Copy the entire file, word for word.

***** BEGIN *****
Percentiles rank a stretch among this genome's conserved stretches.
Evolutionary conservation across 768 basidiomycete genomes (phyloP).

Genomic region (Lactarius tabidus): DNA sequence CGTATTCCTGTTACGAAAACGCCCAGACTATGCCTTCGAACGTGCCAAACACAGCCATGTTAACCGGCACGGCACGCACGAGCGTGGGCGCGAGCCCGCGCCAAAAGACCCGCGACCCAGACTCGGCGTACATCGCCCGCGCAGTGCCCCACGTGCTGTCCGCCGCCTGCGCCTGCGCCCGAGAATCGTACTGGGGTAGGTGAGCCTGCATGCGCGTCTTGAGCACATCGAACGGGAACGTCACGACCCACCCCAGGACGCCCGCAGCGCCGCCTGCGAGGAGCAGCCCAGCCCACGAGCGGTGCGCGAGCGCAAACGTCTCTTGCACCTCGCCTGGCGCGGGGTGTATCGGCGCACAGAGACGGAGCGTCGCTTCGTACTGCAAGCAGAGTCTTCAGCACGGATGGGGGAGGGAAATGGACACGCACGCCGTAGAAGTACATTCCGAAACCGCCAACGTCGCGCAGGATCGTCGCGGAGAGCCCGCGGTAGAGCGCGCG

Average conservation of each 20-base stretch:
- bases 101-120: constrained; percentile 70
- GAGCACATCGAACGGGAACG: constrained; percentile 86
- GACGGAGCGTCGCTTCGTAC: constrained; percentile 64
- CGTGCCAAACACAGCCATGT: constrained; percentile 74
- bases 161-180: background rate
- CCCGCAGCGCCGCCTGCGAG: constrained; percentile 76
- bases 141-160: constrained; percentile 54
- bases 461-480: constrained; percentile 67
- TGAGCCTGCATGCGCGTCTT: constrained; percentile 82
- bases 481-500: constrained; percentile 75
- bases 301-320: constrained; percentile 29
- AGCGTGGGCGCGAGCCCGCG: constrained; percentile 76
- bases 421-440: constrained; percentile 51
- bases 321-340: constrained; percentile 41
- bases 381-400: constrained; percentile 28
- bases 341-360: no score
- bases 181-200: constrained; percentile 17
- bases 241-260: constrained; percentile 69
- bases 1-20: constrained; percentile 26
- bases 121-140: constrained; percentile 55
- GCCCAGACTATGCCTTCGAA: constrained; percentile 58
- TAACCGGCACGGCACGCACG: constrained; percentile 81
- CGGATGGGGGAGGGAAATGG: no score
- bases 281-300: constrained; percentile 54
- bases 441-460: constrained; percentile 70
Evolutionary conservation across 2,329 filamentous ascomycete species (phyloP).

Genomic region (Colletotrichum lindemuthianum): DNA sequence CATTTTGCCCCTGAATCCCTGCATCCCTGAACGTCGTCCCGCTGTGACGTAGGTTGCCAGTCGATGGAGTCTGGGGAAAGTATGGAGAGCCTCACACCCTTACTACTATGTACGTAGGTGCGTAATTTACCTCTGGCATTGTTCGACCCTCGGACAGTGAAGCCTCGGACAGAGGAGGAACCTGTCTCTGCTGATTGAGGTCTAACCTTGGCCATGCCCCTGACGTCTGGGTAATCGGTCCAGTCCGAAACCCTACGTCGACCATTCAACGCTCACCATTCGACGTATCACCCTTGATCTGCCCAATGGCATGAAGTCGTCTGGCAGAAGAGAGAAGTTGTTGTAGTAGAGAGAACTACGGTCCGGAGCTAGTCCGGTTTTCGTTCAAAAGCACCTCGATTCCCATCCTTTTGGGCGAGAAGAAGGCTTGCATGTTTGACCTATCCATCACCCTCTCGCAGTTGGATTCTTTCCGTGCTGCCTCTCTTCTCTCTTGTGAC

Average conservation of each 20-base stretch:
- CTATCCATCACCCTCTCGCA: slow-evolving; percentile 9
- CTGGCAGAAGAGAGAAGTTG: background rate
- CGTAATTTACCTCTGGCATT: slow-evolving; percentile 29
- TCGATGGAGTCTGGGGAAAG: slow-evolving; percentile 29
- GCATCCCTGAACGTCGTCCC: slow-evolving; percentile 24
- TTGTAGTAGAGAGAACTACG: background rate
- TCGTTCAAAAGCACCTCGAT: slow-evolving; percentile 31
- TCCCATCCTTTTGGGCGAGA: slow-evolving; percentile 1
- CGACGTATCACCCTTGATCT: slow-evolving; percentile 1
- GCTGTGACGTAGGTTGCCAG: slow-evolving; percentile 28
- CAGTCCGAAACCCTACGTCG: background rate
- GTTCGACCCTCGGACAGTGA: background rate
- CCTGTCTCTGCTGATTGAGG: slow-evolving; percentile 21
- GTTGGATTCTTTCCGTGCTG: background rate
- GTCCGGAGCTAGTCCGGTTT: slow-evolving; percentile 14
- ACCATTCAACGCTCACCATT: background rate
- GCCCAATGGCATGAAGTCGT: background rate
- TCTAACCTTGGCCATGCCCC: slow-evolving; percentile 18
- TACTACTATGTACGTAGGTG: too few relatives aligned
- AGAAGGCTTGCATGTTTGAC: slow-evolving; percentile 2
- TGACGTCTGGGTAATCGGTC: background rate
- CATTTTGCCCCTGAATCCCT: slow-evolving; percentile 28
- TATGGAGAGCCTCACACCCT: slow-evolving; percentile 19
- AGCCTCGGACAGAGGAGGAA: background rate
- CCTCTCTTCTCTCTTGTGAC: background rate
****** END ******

Percentiles rank a stretch among this genome's conserved stretches.
Evolutionary conservation across 768 basidiomycete genomes (phyloP).

Genomic region (Lactarius tabidus): DNA sequence CGTATTCCTGTTACGAAAACGCCCAGACTATGCCTTCGAACGTGCCAAACACAGCCATGTTAACCGGCACGGCACGCACGAGCGTGGGCGCGAGCCCGCGCCAAAAGACCCGCGACCCAGACTCGGCGTACATCGCCCGCGCAGTGCCCCACGTGCTGTCCGCCGCCTGCGCCTGCGCCCGAGAATCGTACTGGGGTAGGTGAGCCTGCATGCGCGTCTTGAGCACATCGAACGGGAACGTCACGACCCACCCCAGGACGCCCGCAGCGCCGCCTGCGAGGAGCAGCCCAGCCCACGAGCGGTGCGCGAGCGCAAACGTCTCTTGCACCTCGCCTGGCGCGGGGTGTATCGGCGCACAGAGACGGAGCGTCGCTTCGTACTGCAAGCAGAGTCTTCAGCACGGATGGGGGAGGGAAATGGACACGCACGCCGTAGAAGTACATTCCGAAACCGCCAACGTCGCGCAGGATCGTCGCGGAGAGCCCGCGGTAGAGCGCGCG

Average conservation of each 20-base stretch:
- bases 101-120: constrained; percentile 70
- GAGCACATCGAACGGGAACG: constrained; percentile 86
- GACGGAGCGTCGCTTCGTAC: constrained; percentile 64
- CGTGCCAAACACAGCCATGT: constrained; percentile 74
- bases 161-180: background rate
- CCCGCAGCGCCGCCTGCGAG: constrained; percentile 76
- bases 141-160: constrained; percentile 54
- bases 461-480: constrained; percentile 67
- TGAGCCTGCATGCGCGTCTT: constrained; percentile 82
- bases 481-500: constrained; percentile 75
- bases 301-320: constrained; percentile 29
- AGCGTGGGCGCGAGCCCGCG: constrained; percentile 76
- bases 421-440: constrained; percentile 51
- bases 321-340: constrained; percentile 41
- bases 381-400: constrained; percentile 28
- bases 341-360: no score
- bases 181-200: constrained; percentile 17
- bases 241-260: constrained; percentile 69
- bases 1-20: constrained; percentile 26
- bases 121-140: constrained; percentile 55
- GCCCAGACTATGCCTTCGAA: constrained; percentile 58
- TAACCGGCACGGCACGCACG: constrained; percentile 81
- CGGATGGGGGAGGGAAATGG: no score
- bases 281-300: constrained; percentile 54
- bases 441-460: constrained; percentile 70
Evolutionary conservation across 2,329 filamentous ascomycete species (phyloP).

Genomic region (Colletotrichum lindemuthianum): DNA sequence CATTTTGCCCCTGAATCCCTGCATCCCTGAACGTCGTCCCGCTGTGACGTAGGTTGCCAGTCGATGGAGTCTGGGGAAAGTATGGAGAGCCTCACACCCTTACTACTATGTACGTAGGTGCGTAATTTACCTCTGGCATTGTTCGACCCTCGGACAGTGAAGCCTCGGACAGAGGAGGAACCTGTCTCTGCTGATTGAGGTCTAACCTTGGCCATGCCCCTGACGTCTGGGTAATCGGTCCAGTCCGAAACCCTACGTCGACCATTCAACGCTCACCATTCGACGTATCACCCTTGATCTGCCCAATGGCATGAAGTCGTCTGGCAGAAGAGAGAAGTTGTTGTAGTAGAGAGAACTACGGTCCGGAGCTAGTCCGGTTTTCGTTCAAAAGCACCTCGATTCCCATCCTTTTGGGCGAGAAGAAGGCTTGCATGTTTGACCTATCCATCACCCTCTCGCAGTTGGATTCTTTCCGTGCTGCCTCTCTTCTCTCTTGTGAC

Average conservation of each 20-base stretch:
- CTATCCATCACCCTCTCGCA: slow-evolving; percentile 9
- CTGGCAGAAGAGAGAAGTTG: background rate
- CGTAATTTACCTCTGGCATT: slow-evolving; percentile 29
- TCGATGGAGTCTGGGGAAAG: slow-evolving; percentile 29
- GCATCCCTGAACGTCGTCCC: slow-evolving; percentile 24
- TTGTAGTAGAGAGAACTACG: background rate
- TCGTTCAAAAGCACCTCGAT: slow-evolving; percentile 31
- TCCCATCCTTTTGGGCGAGA: slow-evolving; percentile 1
- CGACGTATCACCCTTGATCT: slow-evolving; percentile 1
- GCTGTGACGTAGGTTGCCAG: slow-evolving; percentile 28
- CAGTCCGAAACCCTACGTCG: background rate
- GTTCGACCCTCGGACAGTGA: background rate
- CCTGTCTCTGCTGATTGAGG: slow-evolving; percentile 21
- GTTGGATTCTTTCCGTGCTG: background rate
- GTCCGGAGCTAGTCCGGTTT: slow-evolving; percentile 14
- ACCATTCAACGCTCACCATT: background rate
- GCCCAATGGCATGAAGTCGT: background rate
- TCTAACCTTGGCCATGCCCC: slow-evolving; percentile 18
- TACTACTATGTACGTAGGTG: too few relatives aligned
- AGAAGGCTTGCATGTTTGAC: slow-evolving; percentile 2
- TGACGTCTGGGTAATCGGTC: background rate
- CATTTTGCCCCTGAATCCCT: slow-evolving; percentile 28
- TATGGAGAGCCTCACACCCT: slow-evolving; percentile 19
- AGCCTCGGACAGAGGAGGAA: background rate
- CCTCTCTTCTCTCTTGTGAC: background rate